Muscle, Fat, & Obesity Risk
Why you should focus on Body Fat Percentage over BMI
BMI is determined by dividing your weight by your height squared. BMI is just a single value that does not differentiate between fat or muscle mass. If you use BMI to track your fitness progress, you will never know if the changes were in fat or muscle.
BMI may also oversimplify health risks. Two people with the same height and weight would have the same BMI and health risks—even if one of them has a healthy amount of fat and high muscle mass.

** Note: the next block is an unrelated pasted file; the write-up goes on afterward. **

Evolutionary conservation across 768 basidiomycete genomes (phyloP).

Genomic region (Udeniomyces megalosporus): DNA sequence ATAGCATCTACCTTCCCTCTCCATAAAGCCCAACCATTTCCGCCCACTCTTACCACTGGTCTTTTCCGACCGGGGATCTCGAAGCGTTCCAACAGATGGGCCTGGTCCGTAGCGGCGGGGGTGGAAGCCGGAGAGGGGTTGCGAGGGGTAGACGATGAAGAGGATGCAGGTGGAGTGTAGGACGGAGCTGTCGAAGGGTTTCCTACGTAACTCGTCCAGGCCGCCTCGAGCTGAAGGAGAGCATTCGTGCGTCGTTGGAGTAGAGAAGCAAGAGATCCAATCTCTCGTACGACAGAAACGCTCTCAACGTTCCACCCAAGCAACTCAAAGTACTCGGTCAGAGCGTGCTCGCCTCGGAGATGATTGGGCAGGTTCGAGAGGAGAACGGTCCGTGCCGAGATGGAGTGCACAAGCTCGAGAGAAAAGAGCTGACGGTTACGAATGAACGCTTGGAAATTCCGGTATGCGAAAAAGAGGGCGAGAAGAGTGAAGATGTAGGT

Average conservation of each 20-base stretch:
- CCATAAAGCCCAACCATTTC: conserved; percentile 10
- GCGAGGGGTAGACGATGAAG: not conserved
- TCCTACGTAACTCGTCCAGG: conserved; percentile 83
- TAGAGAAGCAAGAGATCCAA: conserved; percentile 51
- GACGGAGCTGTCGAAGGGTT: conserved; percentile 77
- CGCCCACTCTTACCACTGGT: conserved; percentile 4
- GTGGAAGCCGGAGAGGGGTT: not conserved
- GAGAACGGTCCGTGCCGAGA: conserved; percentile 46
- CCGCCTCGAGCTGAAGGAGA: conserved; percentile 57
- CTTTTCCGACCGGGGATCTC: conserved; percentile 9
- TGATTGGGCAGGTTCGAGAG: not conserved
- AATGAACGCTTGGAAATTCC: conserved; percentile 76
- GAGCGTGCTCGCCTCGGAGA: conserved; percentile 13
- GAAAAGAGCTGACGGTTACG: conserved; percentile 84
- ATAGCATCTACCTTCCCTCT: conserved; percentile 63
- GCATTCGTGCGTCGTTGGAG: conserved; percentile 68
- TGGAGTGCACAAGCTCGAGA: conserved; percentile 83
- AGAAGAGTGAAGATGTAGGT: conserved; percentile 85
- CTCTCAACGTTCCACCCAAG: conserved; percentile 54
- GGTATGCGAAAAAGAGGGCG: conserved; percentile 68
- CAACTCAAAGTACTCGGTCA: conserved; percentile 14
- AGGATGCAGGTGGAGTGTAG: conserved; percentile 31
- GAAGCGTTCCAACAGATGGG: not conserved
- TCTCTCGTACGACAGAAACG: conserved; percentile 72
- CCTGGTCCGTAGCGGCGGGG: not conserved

On the other hand, PBF puts your weight into context by showing how much of it is fat mass. Tracking changes in your body fat percentage lets you focus on actual fat loss, not just weight loss, which can also come from muscle mass.
WHY THIS MATTERS
A graph like this can be a real eye-opener because it shows that negative body composition changes can occur if your weight remains the same or even decreases for the wrong reason.
When assessing your current obesity level and the associated health risks, use Percent Body Fat (a.k.a. Body Fat Percentage) because it reveals how much of your weight is fat. BMI is a poor indicator of obesity risk but is on the Result Sheet for reference purposes